More than a year after major fighting ended in Iraq, approximately 138,000 troops of the all-volunteer US Army remain there. American casualties climbed past 1,000 by the end of last month-and some sources claim this figure does not include casualties among non-US nationals who sign up to serve in the American armed forces in order to get a "green card." Missions are being extended for 20,000 troops stationed in Iraq, and combat troops are being moved there from Korea and Germany. Last month, an estimated 5,674 Army veterans still in active reserve were given 30 days to report for duty in Iraq for at least 18 more months-a recall that House Armed Services Committee member Rep. Rick Larsen (D-WA) called "a pseudodraft." Officials and experts claim that US forces are being stretched too thin, and Defense Secretary Donald Rumsfeld has admitted that the US is in for a "long, hard slog" in Iraq. Members of the National Guard and Reserve are increasingly being relied upon to fill the gap-a situation that many call a "backdoor draft."
In April 2004 Sen. Chuck Hagel (R-NE), told the Senate Foreign Relations and the "Today Show" that the US is engaged in a long-term war against terrorism, already 40 percent of the ground troops in Iraq are from the National Guard and Reserves, and the US is "making commitments for future years that we cannot fulfill" with current troop levels. Hagel, the second-ranking Republican on the Senate Foreign Relations Committee, appeared on the "Today Show" with Sen. Joe Biden (D-DE), who also would not rule out a draft, but said he did not consider it necessary now. Presidential spokesman Scott McClellan responded by stating that reinstatement of the draft is not under consideration. Last month Rumsfeld said he "just can't imagine" a draft. In a July 19 interview on NPR, he said "We do not need a draft," adding that the all-volunteer force "has worked brilliantly for our country." Although Rumsfeld would not rule out a draft reinstatement, he pointed out that in the 1960s he was one of the first advocates of an all-volunteer military.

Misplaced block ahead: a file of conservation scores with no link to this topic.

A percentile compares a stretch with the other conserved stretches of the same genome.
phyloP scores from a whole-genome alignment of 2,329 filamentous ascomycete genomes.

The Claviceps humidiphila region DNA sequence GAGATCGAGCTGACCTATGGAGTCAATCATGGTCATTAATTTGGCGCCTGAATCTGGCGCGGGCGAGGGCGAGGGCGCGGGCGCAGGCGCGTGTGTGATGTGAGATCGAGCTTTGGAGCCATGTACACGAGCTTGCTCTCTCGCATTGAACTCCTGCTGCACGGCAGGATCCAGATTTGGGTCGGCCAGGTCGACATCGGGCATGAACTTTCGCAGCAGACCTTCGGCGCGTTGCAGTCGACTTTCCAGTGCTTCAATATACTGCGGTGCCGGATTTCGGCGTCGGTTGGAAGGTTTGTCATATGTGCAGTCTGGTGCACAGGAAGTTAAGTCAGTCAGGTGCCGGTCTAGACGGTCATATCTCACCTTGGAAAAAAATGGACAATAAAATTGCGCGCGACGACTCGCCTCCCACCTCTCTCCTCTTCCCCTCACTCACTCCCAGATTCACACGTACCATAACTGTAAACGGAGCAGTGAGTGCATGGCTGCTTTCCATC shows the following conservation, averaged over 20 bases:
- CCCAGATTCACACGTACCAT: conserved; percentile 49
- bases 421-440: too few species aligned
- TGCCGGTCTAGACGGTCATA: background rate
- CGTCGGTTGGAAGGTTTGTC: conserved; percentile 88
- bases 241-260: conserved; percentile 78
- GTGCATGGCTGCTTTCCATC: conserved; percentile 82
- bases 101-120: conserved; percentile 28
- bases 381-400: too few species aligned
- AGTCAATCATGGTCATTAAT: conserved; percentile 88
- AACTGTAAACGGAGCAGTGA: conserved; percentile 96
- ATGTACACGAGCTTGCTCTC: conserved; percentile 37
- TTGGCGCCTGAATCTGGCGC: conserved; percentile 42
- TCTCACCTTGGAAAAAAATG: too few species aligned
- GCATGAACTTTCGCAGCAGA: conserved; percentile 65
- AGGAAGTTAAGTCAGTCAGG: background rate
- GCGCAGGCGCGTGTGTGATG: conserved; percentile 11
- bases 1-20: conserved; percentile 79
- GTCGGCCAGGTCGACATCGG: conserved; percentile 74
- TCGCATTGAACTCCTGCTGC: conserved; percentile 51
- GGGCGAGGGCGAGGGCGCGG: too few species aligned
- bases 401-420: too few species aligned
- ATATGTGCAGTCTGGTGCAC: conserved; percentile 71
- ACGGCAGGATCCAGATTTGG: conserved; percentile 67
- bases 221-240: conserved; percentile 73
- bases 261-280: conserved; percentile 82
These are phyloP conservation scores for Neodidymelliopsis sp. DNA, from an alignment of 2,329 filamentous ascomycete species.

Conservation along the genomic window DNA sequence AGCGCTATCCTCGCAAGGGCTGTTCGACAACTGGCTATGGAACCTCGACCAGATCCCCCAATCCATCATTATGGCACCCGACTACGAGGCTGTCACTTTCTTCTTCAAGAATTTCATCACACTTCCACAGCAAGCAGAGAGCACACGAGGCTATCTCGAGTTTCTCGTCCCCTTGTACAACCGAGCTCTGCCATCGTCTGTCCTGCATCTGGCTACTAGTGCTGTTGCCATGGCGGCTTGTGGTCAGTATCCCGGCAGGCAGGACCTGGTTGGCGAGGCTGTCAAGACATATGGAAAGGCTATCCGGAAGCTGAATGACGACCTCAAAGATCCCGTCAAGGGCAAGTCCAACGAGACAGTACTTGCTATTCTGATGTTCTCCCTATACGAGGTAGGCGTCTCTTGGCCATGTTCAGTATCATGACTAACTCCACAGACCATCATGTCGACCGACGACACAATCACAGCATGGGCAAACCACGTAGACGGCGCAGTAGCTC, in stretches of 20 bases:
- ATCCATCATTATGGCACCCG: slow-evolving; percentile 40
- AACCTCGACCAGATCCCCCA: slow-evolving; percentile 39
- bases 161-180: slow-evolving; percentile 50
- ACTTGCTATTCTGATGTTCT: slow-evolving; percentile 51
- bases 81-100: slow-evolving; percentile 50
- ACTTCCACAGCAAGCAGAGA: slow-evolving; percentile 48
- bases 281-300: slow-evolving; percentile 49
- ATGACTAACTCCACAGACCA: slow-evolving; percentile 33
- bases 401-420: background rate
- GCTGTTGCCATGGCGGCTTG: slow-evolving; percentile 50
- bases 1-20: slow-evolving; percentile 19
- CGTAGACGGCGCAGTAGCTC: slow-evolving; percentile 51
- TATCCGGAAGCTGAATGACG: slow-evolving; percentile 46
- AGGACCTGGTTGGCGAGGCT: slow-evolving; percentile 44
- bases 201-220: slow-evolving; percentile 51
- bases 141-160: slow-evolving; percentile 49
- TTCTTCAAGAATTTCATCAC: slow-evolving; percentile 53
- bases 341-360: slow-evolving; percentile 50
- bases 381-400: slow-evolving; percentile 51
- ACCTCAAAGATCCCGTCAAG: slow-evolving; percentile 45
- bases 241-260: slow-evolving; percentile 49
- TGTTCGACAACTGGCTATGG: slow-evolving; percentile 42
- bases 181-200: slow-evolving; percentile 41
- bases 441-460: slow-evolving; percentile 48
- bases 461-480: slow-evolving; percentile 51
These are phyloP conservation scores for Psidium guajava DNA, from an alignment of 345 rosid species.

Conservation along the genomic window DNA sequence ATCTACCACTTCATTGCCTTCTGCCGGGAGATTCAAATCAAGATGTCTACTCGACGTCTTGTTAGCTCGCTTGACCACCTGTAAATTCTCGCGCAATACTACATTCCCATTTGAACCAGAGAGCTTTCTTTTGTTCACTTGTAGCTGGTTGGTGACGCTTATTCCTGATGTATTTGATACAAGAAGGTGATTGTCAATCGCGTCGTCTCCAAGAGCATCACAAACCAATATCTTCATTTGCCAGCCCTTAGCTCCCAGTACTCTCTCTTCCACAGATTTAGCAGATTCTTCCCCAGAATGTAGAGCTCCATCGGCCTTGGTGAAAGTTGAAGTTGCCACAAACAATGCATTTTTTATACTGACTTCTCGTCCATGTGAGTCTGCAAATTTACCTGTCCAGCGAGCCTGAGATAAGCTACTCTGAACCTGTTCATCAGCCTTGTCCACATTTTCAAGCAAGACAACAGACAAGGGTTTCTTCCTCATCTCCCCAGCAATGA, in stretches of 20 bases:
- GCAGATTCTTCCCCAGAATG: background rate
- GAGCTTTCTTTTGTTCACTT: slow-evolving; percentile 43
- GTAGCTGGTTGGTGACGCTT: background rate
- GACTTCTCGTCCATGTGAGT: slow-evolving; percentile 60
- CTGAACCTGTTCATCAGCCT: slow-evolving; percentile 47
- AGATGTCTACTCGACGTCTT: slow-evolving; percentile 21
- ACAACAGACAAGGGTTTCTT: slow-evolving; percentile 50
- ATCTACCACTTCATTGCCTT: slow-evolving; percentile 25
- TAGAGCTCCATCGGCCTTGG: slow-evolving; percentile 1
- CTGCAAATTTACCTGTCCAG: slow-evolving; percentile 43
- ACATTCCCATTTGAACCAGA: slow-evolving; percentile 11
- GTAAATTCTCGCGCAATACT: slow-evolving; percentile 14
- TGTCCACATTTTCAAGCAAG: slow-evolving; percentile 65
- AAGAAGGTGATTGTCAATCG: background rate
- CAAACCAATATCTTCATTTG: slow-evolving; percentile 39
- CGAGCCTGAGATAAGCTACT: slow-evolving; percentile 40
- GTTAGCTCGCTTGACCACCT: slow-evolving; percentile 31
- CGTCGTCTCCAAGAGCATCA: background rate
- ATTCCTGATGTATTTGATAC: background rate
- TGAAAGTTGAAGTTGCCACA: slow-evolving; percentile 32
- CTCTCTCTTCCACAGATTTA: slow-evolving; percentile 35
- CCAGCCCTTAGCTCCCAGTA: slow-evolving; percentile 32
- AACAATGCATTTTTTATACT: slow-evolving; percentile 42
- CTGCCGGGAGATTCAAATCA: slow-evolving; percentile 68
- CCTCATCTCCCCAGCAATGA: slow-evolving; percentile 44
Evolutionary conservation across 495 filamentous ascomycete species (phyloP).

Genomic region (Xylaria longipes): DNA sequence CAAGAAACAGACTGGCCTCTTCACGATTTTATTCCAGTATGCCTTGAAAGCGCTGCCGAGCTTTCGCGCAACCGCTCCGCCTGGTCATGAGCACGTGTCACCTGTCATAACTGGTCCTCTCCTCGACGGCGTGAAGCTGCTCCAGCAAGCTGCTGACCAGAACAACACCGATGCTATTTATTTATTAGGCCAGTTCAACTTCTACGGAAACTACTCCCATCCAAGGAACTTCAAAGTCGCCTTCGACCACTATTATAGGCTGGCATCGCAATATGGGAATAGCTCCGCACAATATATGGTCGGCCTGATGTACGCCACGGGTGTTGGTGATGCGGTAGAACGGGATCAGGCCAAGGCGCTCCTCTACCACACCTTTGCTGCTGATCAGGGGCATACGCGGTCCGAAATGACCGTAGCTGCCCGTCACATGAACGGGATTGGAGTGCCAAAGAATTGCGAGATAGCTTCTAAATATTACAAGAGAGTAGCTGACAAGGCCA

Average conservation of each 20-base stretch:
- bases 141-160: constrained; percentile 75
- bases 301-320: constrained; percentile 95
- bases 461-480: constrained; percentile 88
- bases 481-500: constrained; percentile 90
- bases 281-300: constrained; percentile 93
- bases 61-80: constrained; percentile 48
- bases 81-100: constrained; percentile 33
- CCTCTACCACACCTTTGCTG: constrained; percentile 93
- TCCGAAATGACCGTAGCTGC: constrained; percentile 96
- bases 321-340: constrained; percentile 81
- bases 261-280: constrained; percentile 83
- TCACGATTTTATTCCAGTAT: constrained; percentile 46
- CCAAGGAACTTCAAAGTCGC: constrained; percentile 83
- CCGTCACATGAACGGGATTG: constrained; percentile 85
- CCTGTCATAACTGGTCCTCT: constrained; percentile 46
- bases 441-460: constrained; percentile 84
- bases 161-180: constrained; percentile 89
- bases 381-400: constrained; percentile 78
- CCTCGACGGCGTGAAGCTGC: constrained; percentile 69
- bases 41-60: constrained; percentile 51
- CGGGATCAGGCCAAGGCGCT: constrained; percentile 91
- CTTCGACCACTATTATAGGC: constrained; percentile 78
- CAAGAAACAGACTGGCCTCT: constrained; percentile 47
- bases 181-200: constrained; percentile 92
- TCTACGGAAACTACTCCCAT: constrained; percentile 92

A HISTORICAL CONTROVERSY
Throughout US history, the draft has been a contentious issue. When conscription was established in 1863, release from service was available for a $300 "commutation fee," or, later on, furnishing a substitute. Anti-draft riots occurred in several northern cities, worst of all in New York City where 50,000 people, mostly Irish immigrants who resented competing with blacks for low-wage jobs, stormed the city hours just after newspapers published the draftees' names. For three days the mob terrorized the East Side, looting stores, lynching blacks, beating anti-slavery activists, and burning down a black church and orphanage. The damage totaled $1.5 million; casualty estimates range from two dozen to nearly 1,000. The riots ended when President Lincoln deployed combat troops from the Federal Army of the Potomac. Ultimately, the draft raised only 150,000 troops for the Union-about 75 percent which were substitutes-comprising only one-fifth of the total force.
The Selective Service Act of 1917 required registration of all men aged 21 to 30-later extended to 18 to 45-and offered exemptions for men with dependent families, indispensable home duties, or physical disabilities. Conscientious objector (CO) status was granted only to members of pacifist religious organizations, who performed alternative service. Other objectors were imprisoned. More than 280,000 men were inducted during World War I in the US.
Peacetime conscription came with the Selective Training and Service Act of 1940, which provided that no more than 900,000 men were to be in training at one time. Service was limited to 12 months, but extended to 18 months in 1941. This act formally established the Selective Service System as an independent Federal agency. Once the US entered World War II a new Selective Service made all men between 18 and 45 eligible, and required all men 18 to 65 to register for service set to last until six months after the war ended. Over 10 million men were inducted.